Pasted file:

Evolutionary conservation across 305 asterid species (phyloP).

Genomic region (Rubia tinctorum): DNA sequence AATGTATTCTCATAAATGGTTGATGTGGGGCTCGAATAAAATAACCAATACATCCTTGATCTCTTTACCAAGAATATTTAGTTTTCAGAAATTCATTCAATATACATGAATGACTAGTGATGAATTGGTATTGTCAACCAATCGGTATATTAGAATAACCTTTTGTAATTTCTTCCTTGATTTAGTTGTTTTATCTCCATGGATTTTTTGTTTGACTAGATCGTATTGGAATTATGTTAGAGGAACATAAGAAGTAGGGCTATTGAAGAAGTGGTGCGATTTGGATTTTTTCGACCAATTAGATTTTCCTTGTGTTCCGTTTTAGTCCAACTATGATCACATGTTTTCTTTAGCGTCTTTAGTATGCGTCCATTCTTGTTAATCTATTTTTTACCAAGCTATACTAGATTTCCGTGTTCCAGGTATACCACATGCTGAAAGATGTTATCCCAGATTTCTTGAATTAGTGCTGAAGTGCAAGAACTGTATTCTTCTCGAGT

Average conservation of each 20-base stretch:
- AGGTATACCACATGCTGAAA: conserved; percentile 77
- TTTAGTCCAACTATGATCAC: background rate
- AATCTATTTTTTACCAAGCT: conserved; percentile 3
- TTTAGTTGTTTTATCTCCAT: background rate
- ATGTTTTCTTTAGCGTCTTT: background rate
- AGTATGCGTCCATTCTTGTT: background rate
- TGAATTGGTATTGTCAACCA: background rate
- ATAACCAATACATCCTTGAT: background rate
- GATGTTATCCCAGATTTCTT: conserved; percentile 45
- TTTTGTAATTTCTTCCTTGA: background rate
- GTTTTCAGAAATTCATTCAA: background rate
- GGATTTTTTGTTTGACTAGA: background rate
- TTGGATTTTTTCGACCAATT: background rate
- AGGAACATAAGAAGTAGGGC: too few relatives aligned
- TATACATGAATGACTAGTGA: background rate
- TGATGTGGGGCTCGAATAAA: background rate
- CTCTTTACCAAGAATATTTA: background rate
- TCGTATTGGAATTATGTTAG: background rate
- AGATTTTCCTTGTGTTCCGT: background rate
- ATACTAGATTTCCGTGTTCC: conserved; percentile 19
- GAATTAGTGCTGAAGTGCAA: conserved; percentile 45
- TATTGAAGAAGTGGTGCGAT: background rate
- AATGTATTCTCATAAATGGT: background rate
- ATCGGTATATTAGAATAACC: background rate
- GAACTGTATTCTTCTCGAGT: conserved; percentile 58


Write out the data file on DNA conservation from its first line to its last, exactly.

Evolutionary conservation across 305 asterid species (phyloP).

Genomic region (Rubia tinctorum): DNA sequence AATGTATTCTCATAAATGGTTGATGTGGGGCTCGAATAAAATAACCAATACATCCTTGATCTCTTTACCAAGAATATTTAGTTTTCAGAAATTCATTCAATATACATGAATGACTAGTGATGAATTGGTATTGTCAACCAATCGGTATATTAGAATAACCTTTTGTAATTTCTTCCTTGATTTAGTTGTTTTATCTCCATGGATTTTTTGTTTGACTAGATCGTATTGGAATTATGTTAGAGGAACATAAGAAGTAGGGCTATTGAAGAAGTGGTGCGATTTGGATTTTTTCGACCAATTAGATTTTCCTTGTGTTCCGTTTTAGTCCAACTATGATCACATGTTTTCTTTAGCGTCTTTAGTATGCGTCCATTCTTGTTAATCTATTTTTTACCAAGCTATACTAGATTTCCGTGTTCCAGGTATACCACATGCTGAAAGATGTTATCCCAGATTTCTTGAATTAGTGCTGAAGTGCAAGAACTGTATTCTTCTCGAGT

Average conservation of each 20-base stretch:
- AGGTATACCACATGCTGAAA: conserved; percentile 77
- TTTAGTCCAACTATGATCAC: background rate
- AATCTATTTTTTACCAAGCT: conserved; percentile 3
- TTTAGTTGTTTTATCTCCAT: background rate
- ATGTTTTCTTTAGCGTCTTT: background rate
- AGTATGCGTCCATTCTTGTT: background rate
- TGAATTGGTATTGTCAACCA: background rate
- ATAACCAATACATCCTTGAT: background rate
- GATGTTATCCCAGATTTCTT: conserved; percentile 45
- TTTTGTAATTTCTTCCTTGA: background rate
- GTTTTCAGAAATTCATTCAA: background rate
- GGATTTTTTGTTTGACTAGA: background rate
- TTGGATTTTTTCGACCAATT: background rate
- AGGAACATAAGAAGTAGGGC: too few relatives aligned
- TATACATGAATGACTAGTGA: background rate
- TGATGTGGGGCTCGAATAAA: background rate
- CTCTTTACCAAGAATATTTA: background rate
- TCGTATTGGAATTATGTTAG: background rate
- AGATTTTCCTTGTGTTCCGT: background rate
- ATACTAGATTTCCGTGTTCC: conserved; percentile 19
- GAATTAGTGCTGAAGTGCAA: conserved; percentile 45
- TATTGAAGAAGTGGTGCGAT: background rate
- AATGTATTCTCATAAATGGT: background rate
- ATCGGTATATTAGAATAACC: background rate
- GAACTGTATTCTTCTCGAGT: conserved; percentile 58